Teaching sign linguistics in introductory classes

Language is not just spoken and written, and even though I’ve been working mostly on spoken languages for the past fifteen years, my understanding of language has been tremendously deepened by my study of sign languages. At the beginning of the semester I always asked my students what languages they had studied and what aspects of language they wanted to know more about, and they were always very interested in sign language. Since they had a professor with training and experience in sign linguistics it seemed natural to spend some time on it in class.

Our primary textbook, by George Yule,contains a decent brief overview of sign languages. The Language Files integrates sign language examples throughout and has a large section on sign phonetics. I added a lecture on the history of sign languages in Europe and North America, largely based on Lane, Hoffmeister and Bahan’s Journey Into the Deaf-World (1996), and other information I had learned over the years.

I also felt it was important for my students to actually observe a sign language being used to communicate and to express feeling, so I found an online video of an MIT lecture by psychologist and master storyteller (and co-author of Journey Into the Deaf-World) Ben Bahan. Bahan’s talk does not focus exclusively on language, but demonstrates the use of American Sign Language well, and the English interpretation is well done.

Studying a video lecture is a prime candidate for “flipped classroom” techniques, but I never got around to trying that. We watched the video in class, but before starting the video I assigned my students a simple observation task: could they find examples of the four phonological subsystems of American Sign Language – lexical signs, fingerspelling, depicting signs and nonmanual gestures?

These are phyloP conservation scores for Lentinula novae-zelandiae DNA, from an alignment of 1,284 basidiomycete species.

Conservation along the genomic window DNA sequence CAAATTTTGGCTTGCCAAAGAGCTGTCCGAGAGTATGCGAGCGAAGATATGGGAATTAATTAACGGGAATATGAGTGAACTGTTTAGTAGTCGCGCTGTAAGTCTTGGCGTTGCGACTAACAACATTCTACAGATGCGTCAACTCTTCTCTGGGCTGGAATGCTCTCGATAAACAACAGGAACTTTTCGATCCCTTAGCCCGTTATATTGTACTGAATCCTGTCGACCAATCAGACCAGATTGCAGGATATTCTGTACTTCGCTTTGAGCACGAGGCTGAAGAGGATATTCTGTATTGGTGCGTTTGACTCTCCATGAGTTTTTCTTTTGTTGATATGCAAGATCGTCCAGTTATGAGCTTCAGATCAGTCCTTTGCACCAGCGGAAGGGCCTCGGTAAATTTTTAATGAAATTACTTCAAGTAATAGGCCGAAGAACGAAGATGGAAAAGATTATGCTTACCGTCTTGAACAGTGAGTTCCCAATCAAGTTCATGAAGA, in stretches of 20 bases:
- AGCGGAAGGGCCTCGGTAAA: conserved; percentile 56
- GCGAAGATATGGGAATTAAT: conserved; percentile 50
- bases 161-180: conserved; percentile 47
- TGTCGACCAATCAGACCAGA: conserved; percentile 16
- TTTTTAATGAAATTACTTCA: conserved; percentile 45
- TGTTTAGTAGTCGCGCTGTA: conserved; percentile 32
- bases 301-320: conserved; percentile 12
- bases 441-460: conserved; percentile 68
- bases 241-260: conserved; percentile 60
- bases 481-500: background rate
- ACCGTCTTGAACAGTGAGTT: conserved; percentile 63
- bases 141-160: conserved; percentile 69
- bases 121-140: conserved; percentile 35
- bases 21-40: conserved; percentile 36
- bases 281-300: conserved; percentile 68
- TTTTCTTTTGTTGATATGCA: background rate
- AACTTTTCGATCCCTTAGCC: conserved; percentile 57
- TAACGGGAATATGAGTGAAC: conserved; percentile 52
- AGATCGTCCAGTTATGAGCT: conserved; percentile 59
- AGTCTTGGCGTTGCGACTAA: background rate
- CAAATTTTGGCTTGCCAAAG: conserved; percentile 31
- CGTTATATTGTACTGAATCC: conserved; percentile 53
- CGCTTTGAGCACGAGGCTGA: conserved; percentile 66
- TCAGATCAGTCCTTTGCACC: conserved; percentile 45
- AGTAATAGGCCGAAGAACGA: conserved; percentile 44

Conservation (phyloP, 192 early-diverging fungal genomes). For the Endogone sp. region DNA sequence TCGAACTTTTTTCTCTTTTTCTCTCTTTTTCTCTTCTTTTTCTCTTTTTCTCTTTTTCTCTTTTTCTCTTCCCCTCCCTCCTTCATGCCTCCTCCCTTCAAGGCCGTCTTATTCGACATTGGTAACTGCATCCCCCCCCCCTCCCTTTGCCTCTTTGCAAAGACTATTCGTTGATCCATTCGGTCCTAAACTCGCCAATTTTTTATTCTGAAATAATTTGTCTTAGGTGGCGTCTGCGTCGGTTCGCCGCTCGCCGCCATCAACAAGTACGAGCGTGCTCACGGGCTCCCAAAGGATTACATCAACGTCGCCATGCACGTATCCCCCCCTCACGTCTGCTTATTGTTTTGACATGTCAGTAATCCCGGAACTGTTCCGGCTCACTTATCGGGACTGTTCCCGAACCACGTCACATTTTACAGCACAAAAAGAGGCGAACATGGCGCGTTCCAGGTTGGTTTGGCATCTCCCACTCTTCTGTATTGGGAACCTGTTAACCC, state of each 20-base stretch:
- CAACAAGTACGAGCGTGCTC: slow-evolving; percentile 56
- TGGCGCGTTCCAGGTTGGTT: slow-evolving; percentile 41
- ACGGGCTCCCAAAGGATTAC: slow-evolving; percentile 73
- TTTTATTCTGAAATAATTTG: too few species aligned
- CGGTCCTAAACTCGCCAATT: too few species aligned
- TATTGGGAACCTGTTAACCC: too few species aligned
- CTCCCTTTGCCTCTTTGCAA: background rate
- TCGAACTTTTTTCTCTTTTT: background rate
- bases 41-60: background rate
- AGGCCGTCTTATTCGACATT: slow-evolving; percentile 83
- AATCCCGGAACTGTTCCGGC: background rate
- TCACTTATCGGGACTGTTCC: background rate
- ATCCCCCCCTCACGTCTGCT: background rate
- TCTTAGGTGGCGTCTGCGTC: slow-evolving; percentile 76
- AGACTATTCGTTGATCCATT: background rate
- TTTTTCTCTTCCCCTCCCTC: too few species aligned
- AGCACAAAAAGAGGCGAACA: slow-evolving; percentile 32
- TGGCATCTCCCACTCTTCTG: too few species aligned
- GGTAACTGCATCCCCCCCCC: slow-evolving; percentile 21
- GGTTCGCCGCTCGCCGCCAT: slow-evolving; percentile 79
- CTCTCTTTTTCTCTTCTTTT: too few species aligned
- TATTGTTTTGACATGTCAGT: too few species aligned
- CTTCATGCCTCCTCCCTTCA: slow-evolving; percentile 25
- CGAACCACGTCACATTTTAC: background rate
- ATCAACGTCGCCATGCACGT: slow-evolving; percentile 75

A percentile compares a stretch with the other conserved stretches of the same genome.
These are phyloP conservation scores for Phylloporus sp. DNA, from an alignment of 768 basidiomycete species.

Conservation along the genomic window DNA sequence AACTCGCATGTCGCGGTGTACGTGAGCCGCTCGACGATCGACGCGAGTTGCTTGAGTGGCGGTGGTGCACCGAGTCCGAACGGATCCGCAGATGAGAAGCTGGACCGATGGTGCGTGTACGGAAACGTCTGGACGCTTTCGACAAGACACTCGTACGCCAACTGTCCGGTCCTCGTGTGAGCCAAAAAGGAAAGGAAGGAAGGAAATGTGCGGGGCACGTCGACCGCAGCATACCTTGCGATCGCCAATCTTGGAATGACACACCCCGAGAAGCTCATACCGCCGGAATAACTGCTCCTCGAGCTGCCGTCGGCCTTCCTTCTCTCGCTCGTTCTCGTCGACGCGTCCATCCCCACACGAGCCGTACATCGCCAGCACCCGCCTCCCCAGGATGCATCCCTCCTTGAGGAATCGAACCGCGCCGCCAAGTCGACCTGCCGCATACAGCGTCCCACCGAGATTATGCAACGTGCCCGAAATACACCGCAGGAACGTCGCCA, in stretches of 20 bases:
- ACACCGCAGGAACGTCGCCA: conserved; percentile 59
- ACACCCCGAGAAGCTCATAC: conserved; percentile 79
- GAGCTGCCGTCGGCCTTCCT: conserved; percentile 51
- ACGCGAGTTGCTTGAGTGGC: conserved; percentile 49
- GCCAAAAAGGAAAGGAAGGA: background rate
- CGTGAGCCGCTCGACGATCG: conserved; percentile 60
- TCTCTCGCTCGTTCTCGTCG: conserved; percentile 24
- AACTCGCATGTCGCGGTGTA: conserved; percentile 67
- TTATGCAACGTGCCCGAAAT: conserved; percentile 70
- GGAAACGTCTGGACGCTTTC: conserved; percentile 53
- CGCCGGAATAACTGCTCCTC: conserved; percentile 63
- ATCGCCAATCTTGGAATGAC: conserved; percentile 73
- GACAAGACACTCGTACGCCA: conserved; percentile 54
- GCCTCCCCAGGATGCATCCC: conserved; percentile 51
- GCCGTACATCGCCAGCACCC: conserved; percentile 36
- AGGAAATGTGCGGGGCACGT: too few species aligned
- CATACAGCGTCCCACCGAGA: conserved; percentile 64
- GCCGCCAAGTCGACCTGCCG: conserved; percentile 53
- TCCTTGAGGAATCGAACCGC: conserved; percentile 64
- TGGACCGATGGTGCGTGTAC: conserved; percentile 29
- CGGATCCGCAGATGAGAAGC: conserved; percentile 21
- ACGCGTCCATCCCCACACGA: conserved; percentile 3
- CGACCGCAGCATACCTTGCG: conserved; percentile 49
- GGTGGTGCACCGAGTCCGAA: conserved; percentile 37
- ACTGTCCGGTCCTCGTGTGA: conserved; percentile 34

Some of the students were completely overwhelmed by the task at first, but I made it clear that this was not a graded assignment, only introductory exploration. Other students had had a semester or more of ASL coursework, and the students with less experience were able to learn from them. Bahan, being Ben Bahan, produces many witty, thought-provoking examples of all four subsystems over the course of the lecture.

The phonological subsystems are among the easiest sign language phenomena for a novice to distinguish, but as we watched the video I pointed out other common features of ASL and other sign languages, such as topic-comment structures and stance-shifting.

Later, when I started teaching Introduction to Phonology, we had the opportunity to get deeper into sign language phonology. I’ll cover that in a future post.

Ten reasons why sign-to-speech is not going to be practical any time soon.

It’s that time again! A bunch of really eager computer scientists have a prototype that will translate sign language to speech! They’ve got a really cool video that you just gotta see! They win an award! (from a panel that includes no signers or linguists). Technology news sites go wild! (without interviewing any linguists, and sometimes without even interviewing any deaf people).

…and we computational sign linguists, who have been through this over and over, every year or two, just *facepalm*.

The latest strain of viral computational sign linguistics hype comes from the University of Washington, where two hearing undergrads have put together a system that … supposedly recognizes isolated hand gestures in citation form. But you can see the potential! *facepalm*.

Twelve years ago, after already having a few of these *facepalm* moments, I wrote up a summary of the challenges facing any computational sign linguistics project and published it as part of a paper on my sign language synthesis prototype. But since most people don’t have a subscription to the journal it appeared in, I’ve put together a quick summary of Ten Reasons why sign-to-speech is not going to be practical any time soon.

  1. Sign languages are languages. They’re different from spoken languages. Yes, that means that if you think of a place where there’s a sign language and a spoken language, they’re going to be different. More different than English and Chinese.